EXERT FROM APPENDIX 1 from Don Featherstone's Battles With Model Soldiers
(The book that got me started.)

"Nothing in these pages is a dictate, no word says you must or you shall do it this way. On the contrary, the book sets out from the very beginning to stimulate the reader to think for himself, and to use what he has read merely as a foundation for efforts and ideas which reflect his own temperament and character. Only in this way will he obtain maximum satisfaction from the hobby of battling with model soldiers."

-Don Featherstone 1918 - 2013

Saturday, February 8, 2014

Introducing 20th Century Square Brigadier

Well here we are, the first draft of The 20th Century Square Brigadier hss been posted as a blog page (see tab above). If this works I'll see about migrating other rules to the same format.

The changes to my original concept were a little more drastic than anticipated. Partly this was to harmonize but it was because I wanted the feel of units being shot at as they moved. I actually tried this with the Square Brigadier at one point but stumbled because I was using the same mechanism in melee but I've since found my way around that.

A key concept of the rules series are that things are relative. There are basic troop types which can have various attributes added such as inferior for shooting or superior in melee and so on to add more granularity and flavour. So US infantry would with bazookas might be rated as having superior anti-tank capabilities in 1943, average in 1945 but inferior when facing T34s in Korea unless they had the new 3.5" super bazooka.  So there is a crucial bit missing from the rules as posted, army lists with ratings, ranges etc.. I'll work at adding some samples for what I'll use before long but you can easily make up your own.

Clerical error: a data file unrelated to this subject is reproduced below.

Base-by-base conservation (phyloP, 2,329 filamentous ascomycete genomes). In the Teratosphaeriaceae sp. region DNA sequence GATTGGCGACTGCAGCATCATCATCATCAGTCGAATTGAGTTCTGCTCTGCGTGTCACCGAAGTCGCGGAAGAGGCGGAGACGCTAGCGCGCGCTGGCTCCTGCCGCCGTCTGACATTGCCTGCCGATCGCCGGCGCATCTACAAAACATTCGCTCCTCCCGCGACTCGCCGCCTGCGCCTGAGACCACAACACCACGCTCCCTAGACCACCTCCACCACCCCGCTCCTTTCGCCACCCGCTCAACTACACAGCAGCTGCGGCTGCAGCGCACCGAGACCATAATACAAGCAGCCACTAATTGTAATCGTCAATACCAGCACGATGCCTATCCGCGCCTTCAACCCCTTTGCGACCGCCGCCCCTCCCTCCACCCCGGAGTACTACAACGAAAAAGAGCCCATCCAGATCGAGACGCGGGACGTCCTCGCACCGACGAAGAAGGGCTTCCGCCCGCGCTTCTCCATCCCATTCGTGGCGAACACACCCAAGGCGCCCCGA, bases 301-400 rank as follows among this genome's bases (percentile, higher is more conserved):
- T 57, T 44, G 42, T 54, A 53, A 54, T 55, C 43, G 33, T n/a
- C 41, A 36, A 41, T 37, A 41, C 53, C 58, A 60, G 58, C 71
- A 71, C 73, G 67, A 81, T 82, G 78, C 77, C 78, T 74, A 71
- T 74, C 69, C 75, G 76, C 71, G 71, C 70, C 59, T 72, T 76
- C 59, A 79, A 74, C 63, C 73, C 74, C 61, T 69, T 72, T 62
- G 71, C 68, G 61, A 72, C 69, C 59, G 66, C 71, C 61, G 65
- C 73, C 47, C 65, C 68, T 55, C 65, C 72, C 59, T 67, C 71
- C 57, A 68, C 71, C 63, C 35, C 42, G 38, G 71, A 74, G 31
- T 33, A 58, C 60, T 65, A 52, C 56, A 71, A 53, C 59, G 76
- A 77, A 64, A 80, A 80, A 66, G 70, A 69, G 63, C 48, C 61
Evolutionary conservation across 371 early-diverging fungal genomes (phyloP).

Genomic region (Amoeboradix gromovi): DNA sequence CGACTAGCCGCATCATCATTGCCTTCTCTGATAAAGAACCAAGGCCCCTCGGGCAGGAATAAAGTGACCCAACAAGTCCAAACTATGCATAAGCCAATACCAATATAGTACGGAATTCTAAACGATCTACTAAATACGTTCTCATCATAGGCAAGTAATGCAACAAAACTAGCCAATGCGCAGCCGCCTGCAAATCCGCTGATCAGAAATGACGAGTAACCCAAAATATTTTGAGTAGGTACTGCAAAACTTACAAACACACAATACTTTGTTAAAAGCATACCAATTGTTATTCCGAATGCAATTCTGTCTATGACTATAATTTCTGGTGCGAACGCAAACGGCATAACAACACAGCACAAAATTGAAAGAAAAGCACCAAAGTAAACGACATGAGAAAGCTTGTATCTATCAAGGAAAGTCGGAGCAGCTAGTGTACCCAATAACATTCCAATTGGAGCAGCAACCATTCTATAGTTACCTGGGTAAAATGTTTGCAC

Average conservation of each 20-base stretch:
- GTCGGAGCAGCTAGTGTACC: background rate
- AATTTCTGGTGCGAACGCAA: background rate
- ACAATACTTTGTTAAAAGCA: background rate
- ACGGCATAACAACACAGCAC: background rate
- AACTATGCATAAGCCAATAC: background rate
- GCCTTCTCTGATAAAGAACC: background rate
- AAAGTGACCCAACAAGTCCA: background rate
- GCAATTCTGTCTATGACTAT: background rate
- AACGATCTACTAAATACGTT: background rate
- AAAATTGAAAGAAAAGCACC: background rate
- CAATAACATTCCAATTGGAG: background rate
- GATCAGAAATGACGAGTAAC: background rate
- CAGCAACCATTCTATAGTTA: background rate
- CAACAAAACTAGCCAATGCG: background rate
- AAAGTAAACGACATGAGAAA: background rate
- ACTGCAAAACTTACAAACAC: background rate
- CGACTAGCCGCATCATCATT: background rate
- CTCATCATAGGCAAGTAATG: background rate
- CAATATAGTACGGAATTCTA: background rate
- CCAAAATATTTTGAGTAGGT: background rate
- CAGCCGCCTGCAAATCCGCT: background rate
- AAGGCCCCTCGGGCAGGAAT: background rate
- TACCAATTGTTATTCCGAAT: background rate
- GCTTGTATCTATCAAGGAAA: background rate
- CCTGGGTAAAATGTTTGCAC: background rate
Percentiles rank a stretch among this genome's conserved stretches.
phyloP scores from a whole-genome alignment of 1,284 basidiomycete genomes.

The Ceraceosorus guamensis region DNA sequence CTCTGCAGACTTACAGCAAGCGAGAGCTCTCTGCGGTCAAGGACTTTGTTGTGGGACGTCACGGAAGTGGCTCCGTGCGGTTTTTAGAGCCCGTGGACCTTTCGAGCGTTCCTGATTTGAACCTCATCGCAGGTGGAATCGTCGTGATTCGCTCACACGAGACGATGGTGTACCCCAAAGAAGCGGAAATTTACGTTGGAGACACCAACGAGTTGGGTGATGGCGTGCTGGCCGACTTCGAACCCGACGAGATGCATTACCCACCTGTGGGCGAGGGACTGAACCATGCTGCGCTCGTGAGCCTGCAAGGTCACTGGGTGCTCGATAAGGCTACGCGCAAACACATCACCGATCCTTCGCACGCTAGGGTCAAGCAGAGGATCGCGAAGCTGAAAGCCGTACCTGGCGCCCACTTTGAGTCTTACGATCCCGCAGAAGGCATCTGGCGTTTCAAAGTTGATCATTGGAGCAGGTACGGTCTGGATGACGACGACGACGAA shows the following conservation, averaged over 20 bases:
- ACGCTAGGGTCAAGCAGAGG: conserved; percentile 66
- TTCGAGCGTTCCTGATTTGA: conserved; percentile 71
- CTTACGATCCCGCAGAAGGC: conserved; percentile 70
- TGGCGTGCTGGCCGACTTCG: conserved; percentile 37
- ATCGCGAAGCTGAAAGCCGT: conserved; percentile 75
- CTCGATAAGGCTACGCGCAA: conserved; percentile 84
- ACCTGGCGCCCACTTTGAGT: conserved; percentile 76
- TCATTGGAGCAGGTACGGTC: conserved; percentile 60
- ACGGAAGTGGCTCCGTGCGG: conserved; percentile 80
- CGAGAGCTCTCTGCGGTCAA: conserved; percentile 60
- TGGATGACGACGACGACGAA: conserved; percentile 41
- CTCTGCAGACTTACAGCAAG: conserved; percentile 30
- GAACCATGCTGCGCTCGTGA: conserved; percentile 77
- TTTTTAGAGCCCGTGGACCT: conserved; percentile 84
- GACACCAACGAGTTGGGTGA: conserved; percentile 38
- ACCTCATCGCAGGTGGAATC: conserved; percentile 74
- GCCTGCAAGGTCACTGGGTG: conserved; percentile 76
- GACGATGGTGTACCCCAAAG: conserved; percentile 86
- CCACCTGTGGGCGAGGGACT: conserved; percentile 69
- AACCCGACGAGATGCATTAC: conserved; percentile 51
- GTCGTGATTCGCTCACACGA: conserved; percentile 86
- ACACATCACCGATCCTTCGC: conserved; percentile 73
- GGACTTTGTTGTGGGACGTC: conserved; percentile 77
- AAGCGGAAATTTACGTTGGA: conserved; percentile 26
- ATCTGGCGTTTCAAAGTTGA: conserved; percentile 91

The Red Army attacks a hasty White Army trench line.
The lighting downstairs at night is too dim for the tablet camera but hopefully you can at least get an idea of the game set up.
The test game turned out to be Russian Civil War since that was ready to go. This means I didn't really get a chance to test the tank rules very far. What I did test worked well though.

I made up the scenario as I pulled troops and scenery out of the box and started laying things out. This is what I ended up with.
White Army is defending some hastily dug trenches counting as cover and a broken ground obstacle. (It looks like I am going to have to break down and make some simple,  robust,  barbed wire entaglements. Hate that sort of fiddly work.) They have:
White Army
Brigade HQ 2 area radius
Artillery battery with observer connected by telephone.
Battalion HQ 2 area radius
8 units of infantry average shooting, average morale and assault, inferior at
2 units mg
1 mortar direct area fire only, range 4

Red Army.
Brigade HQ 2 area radius
1 slow tank, inferior firepower
2 batteries of artillery, no observers

Cavalry HQ 2 area radius
5 units cavalry, no firepower, superior assault

Battalion HQ
5 units infantry average firepower,
1 mg
1 mortar direct area fire only, range 4.

White had insufficient firepower to even slow down Reds infantry but they did hurt it and repulsed the first attack on the woods. The Red gunners were spot on while they had targets but the Whites held on as long as possible, shifting reserves to hold the attack through the woods which was slowly working around the flank.